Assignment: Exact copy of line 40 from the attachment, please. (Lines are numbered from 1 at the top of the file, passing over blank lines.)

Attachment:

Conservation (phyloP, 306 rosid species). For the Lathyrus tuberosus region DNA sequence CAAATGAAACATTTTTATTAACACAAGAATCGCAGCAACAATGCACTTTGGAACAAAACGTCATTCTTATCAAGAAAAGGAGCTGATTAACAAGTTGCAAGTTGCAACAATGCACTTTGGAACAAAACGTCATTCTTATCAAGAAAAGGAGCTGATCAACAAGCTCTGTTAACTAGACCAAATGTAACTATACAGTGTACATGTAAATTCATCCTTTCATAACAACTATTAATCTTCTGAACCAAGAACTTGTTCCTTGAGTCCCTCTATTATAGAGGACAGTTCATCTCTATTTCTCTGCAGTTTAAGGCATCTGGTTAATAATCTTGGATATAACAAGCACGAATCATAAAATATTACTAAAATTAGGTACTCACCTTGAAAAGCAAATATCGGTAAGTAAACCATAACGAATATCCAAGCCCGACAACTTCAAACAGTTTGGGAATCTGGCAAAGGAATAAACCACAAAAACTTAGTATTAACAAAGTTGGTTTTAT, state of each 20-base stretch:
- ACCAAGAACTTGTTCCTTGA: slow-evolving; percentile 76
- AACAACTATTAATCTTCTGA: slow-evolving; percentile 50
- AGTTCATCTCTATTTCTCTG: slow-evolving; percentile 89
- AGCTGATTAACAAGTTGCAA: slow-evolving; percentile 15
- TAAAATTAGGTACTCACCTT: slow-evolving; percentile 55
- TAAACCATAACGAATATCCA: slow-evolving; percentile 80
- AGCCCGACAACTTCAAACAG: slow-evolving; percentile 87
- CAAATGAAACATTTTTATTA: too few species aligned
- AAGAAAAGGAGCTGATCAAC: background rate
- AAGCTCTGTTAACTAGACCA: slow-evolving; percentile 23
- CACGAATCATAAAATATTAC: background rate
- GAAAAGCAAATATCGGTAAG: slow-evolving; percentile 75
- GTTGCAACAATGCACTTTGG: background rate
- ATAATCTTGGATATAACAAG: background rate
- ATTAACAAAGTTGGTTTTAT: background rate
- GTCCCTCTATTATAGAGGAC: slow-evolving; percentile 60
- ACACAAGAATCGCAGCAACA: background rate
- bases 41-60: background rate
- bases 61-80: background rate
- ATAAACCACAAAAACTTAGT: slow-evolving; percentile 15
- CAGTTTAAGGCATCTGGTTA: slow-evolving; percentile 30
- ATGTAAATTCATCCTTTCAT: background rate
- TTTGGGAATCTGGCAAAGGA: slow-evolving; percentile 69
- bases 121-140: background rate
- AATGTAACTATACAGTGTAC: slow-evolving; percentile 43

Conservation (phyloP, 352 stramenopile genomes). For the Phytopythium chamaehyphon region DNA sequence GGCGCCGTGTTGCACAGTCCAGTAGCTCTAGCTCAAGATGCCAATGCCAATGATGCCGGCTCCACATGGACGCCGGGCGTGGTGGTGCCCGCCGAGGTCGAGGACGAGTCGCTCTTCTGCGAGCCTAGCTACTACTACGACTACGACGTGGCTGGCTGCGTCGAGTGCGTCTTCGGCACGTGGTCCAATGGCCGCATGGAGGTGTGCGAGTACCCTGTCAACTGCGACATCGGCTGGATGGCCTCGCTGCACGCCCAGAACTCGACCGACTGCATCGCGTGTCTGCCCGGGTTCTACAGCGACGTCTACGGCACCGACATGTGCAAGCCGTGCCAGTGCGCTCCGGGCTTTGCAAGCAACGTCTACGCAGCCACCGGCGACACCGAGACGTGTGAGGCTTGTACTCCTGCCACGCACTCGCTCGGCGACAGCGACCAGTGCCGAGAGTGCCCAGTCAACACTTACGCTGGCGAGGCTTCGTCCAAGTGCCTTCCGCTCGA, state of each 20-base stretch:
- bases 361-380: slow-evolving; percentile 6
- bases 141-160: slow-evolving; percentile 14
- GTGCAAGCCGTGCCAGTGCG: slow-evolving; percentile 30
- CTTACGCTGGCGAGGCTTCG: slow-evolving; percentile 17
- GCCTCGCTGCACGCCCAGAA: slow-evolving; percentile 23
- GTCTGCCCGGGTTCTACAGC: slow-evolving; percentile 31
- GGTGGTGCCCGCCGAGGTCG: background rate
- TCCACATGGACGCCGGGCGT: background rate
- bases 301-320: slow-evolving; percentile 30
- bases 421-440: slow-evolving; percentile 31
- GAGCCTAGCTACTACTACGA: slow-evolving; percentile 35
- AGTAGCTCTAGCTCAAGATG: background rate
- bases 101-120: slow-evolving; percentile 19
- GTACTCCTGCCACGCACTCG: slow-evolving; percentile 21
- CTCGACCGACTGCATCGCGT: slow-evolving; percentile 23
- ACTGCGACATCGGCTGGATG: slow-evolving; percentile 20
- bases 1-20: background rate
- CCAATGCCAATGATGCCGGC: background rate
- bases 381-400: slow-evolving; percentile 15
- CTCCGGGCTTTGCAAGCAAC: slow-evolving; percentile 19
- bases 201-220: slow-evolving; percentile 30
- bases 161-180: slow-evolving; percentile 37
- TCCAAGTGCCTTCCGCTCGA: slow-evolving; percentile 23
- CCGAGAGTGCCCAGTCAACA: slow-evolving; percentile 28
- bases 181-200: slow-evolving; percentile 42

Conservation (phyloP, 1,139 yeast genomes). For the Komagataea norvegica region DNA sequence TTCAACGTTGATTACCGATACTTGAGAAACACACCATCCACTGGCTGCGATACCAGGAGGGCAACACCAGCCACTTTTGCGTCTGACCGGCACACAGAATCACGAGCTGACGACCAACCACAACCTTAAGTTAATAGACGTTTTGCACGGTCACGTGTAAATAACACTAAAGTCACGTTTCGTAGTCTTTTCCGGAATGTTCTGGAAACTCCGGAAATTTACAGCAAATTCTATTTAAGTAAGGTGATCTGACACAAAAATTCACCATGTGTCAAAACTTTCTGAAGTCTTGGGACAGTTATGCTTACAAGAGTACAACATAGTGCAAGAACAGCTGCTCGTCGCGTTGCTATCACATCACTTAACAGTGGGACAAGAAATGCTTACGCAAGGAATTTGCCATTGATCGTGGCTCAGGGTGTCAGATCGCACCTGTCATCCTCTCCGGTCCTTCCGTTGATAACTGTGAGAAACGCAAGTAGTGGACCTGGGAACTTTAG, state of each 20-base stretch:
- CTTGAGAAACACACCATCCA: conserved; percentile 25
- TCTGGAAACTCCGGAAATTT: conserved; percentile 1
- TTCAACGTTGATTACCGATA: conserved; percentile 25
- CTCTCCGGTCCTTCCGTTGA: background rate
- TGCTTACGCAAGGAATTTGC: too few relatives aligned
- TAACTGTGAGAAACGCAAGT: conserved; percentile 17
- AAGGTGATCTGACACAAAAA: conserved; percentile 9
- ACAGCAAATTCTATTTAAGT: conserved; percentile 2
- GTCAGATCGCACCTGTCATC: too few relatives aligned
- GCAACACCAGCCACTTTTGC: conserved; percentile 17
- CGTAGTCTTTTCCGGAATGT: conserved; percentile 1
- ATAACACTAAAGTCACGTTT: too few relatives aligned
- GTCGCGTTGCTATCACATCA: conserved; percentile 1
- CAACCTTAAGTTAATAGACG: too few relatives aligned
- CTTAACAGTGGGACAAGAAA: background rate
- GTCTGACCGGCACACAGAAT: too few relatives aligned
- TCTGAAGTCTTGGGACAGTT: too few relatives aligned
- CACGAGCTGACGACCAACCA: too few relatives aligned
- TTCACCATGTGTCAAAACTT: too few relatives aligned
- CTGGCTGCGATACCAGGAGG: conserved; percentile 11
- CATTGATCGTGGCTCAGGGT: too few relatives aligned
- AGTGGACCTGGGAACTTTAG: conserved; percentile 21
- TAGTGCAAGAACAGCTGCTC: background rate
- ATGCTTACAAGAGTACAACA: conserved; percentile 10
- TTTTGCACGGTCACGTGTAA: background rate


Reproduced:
- bases 101-120: slow-evolving; percentile 19